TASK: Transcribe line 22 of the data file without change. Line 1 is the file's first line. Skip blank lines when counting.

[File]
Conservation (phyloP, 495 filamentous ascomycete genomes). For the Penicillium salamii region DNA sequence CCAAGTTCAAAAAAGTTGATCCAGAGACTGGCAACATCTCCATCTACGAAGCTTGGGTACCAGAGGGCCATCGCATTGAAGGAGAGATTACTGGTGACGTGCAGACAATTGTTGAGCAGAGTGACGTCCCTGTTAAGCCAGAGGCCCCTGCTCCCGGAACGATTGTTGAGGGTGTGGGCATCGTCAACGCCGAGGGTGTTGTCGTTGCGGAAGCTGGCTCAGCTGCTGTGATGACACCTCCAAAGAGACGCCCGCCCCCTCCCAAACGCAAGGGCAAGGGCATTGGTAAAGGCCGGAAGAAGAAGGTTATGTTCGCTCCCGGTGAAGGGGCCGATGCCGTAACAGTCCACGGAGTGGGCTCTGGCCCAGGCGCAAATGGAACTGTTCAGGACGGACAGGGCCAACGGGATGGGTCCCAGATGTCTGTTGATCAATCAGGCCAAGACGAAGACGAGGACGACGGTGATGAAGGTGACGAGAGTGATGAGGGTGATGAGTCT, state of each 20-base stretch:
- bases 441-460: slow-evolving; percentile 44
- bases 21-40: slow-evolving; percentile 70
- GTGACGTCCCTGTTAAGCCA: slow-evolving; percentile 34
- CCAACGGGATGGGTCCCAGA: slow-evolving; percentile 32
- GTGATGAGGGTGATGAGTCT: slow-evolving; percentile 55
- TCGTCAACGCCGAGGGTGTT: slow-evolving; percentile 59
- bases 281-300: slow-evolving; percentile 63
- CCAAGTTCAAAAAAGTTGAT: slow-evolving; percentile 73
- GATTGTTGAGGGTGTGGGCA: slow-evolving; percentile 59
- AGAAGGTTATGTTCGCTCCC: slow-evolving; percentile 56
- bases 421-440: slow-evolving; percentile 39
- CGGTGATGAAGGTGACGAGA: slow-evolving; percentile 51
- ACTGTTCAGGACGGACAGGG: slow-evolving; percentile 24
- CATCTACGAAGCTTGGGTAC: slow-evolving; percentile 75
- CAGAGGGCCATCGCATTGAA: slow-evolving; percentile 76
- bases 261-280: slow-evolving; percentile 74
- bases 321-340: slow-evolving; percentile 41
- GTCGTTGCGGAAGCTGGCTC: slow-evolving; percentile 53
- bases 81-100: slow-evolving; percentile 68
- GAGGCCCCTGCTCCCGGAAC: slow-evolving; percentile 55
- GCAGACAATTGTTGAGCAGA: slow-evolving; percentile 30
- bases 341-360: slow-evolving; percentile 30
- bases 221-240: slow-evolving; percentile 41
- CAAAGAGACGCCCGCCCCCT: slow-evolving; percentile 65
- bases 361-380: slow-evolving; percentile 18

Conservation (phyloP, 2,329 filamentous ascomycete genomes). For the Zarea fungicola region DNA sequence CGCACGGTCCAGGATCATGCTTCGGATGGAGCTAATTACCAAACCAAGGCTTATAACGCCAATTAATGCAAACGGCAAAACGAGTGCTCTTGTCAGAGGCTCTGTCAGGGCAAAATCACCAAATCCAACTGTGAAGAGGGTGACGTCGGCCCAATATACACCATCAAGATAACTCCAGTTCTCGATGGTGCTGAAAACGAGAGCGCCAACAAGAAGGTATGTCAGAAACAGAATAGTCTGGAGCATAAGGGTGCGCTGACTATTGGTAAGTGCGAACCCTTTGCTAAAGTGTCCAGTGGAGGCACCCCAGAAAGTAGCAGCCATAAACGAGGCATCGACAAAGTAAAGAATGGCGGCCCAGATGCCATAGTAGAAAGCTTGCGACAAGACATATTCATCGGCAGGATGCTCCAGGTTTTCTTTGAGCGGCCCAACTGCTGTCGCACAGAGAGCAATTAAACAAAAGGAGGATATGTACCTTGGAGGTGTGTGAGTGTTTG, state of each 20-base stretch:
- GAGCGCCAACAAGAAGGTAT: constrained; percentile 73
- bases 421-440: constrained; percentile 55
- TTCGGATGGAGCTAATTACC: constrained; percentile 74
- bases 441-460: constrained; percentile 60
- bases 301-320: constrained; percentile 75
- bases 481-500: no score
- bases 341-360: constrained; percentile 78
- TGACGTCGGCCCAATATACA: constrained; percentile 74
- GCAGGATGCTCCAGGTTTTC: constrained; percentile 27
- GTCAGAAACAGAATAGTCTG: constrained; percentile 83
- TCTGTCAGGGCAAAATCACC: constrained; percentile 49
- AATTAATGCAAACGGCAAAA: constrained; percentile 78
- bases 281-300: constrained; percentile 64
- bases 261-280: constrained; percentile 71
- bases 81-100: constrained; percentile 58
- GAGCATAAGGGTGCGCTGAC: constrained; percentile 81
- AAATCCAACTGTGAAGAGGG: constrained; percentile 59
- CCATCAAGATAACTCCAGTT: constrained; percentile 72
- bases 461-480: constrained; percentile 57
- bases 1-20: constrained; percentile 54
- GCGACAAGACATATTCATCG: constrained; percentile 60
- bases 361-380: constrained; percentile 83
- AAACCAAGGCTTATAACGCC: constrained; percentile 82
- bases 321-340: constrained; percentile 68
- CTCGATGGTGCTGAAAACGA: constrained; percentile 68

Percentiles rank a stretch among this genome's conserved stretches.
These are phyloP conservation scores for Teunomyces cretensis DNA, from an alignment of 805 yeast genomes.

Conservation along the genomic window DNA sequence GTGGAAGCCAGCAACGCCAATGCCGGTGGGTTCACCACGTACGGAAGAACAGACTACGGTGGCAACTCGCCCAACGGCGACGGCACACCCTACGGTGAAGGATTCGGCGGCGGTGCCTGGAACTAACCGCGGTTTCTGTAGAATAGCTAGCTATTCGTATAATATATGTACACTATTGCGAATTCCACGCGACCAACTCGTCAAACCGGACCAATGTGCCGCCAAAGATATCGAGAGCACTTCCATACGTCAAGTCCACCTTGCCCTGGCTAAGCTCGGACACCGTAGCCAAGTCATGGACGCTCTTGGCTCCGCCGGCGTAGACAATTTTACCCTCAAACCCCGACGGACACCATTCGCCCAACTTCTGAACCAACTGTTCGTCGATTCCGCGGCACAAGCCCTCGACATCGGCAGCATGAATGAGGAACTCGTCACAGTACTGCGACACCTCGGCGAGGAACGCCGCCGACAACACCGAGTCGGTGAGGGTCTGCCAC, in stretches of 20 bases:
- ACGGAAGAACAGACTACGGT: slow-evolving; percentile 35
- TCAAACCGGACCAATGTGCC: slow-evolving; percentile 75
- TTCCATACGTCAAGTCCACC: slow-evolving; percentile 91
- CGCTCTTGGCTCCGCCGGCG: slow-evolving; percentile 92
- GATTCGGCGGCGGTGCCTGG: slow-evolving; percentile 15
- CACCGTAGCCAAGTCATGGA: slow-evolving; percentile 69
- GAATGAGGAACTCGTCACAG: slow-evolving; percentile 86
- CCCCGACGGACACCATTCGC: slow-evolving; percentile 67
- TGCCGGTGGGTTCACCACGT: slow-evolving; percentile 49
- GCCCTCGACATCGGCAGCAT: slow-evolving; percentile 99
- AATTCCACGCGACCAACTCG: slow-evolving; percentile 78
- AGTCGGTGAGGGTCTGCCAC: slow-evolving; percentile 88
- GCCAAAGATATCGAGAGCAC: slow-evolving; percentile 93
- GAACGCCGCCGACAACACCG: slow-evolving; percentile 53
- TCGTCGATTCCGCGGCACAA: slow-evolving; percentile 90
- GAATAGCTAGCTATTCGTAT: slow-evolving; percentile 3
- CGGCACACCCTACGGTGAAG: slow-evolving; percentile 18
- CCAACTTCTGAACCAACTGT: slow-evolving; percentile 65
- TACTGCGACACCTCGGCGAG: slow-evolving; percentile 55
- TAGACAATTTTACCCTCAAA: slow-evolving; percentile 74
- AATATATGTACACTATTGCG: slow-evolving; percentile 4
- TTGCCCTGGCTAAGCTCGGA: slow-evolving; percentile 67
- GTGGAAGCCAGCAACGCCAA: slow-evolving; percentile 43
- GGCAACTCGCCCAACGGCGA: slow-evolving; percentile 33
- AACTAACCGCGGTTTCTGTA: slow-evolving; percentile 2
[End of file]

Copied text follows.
- GCAGACAATTGTTGAGCAGA: slow-evolving; percentile 30